Letters of Anton Chekhov, by Anton Chekhov

To His Uncle, M. G. Chekhov.

MOSCOW, 1885.

. . . I could not come to see you last summer because I took the place of a district doctor friend of mine who went away for his holiday, but this year I hope to travel and therefore to see you. Last December I had an attack of spitting blood, and decided to take some money from the Literary Fund and go abroad for my health. I am a little better now, but I still think that I shall have to go away. And whenever I go abroad, or to the Crimea, or to the Caucasus, I will go through Taganrog.

. . . I am sorry I cannot join you in being of service to my native Taganrog. . . . I am sure that if my work had been there I should have been calmer, more cheerful, in better health, but evidently it is my fate to remain in Moscow. My home and my career are here. I have work of two sorts. As a doctor I should have grown slack in Taganrog and forgotten my medicine, but in Moscow a doctor has no time to go to the club and play cards. As a writer I am no use except in Moscow or Petersburg.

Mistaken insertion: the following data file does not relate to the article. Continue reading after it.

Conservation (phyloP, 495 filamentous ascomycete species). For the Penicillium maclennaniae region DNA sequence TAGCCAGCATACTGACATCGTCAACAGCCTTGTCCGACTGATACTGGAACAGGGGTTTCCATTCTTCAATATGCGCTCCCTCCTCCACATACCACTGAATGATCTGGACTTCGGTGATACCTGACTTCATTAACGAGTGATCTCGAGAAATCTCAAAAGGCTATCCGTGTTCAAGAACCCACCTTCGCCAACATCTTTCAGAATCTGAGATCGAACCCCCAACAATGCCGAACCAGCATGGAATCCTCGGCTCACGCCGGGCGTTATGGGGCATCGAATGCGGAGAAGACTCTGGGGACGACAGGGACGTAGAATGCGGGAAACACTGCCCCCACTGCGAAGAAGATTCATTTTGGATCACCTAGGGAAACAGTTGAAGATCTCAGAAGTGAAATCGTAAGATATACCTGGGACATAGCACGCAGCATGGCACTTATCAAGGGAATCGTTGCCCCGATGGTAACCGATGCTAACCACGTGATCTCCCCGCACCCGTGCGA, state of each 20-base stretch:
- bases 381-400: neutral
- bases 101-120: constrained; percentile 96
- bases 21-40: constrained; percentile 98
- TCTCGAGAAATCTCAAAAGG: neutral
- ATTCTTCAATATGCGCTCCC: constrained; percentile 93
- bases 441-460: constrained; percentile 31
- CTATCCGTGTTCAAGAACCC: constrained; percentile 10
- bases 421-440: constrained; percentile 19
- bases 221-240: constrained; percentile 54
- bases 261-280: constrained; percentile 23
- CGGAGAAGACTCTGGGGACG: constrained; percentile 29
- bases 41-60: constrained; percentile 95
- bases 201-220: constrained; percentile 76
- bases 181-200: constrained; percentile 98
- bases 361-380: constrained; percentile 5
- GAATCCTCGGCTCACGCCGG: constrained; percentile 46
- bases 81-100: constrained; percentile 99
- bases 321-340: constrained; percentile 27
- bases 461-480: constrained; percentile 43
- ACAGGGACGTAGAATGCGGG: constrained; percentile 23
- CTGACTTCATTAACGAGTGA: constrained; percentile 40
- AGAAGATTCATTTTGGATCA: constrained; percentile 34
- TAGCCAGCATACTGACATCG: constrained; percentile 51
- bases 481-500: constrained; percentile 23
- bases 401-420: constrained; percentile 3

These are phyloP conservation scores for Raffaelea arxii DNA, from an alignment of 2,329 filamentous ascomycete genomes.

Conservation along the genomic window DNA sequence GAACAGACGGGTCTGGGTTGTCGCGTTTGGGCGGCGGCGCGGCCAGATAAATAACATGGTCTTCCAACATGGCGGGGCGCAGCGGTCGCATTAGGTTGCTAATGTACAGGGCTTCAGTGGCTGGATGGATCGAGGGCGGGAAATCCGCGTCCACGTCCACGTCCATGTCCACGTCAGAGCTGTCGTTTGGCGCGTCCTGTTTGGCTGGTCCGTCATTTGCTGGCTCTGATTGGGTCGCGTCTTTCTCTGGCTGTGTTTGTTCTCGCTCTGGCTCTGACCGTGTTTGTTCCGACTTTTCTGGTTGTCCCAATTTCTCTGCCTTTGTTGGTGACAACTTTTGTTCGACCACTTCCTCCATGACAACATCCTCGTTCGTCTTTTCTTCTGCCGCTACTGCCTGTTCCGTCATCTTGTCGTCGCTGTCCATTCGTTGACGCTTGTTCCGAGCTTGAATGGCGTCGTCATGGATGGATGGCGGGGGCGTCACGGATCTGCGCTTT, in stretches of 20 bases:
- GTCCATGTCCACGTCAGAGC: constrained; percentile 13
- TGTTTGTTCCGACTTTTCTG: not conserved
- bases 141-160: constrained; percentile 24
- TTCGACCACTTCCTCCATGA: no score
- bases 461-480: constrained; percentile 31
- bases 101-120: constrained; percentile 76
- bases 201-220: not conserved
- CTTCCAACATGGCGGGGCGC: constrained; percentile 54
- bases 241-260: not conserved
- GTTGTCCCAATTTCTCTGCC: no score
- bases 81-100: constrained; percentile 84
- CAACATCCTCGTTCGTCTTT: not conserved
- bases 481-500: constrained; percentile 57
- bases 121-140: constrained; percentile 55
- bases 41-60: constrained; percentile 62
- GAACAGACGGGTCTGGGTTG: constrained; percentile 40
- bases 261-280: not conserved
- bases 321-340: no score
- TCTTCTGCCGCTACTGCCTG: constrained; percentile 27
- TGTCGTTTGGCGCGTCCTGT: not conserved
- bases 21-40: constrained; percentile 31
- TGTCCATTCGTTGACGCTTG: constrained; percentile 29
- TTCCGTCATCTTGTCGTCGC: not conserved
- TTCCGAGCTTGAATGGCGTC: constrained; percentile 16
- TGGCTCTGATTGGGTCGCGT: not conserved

My medical work is progressing little by little. I go on steadily treating patients. Every day I have to spend more than a rouble on cabs. I have a lot of friends and therefore many patients. Half of them I have to treat for nothing, but the other half pay me three or five roubles a visit. . . . I need hardly say I have not made a fortune yet, and it will be a long time before I do, but I live tolerably and need nothing. So long as I am alive and well the position of the family is secure. I have bought new furniture, hired a good piano, keep two servants, give little evening parties with music and singing. I have no debts and do not want to borrow. Till quite recently we used to run an account at the butcher’s and grocer’s, but now I have stopped even that, and we pay cash for everything. What will come later, there is no knowing; as it is we have nothing to complain of. . . .


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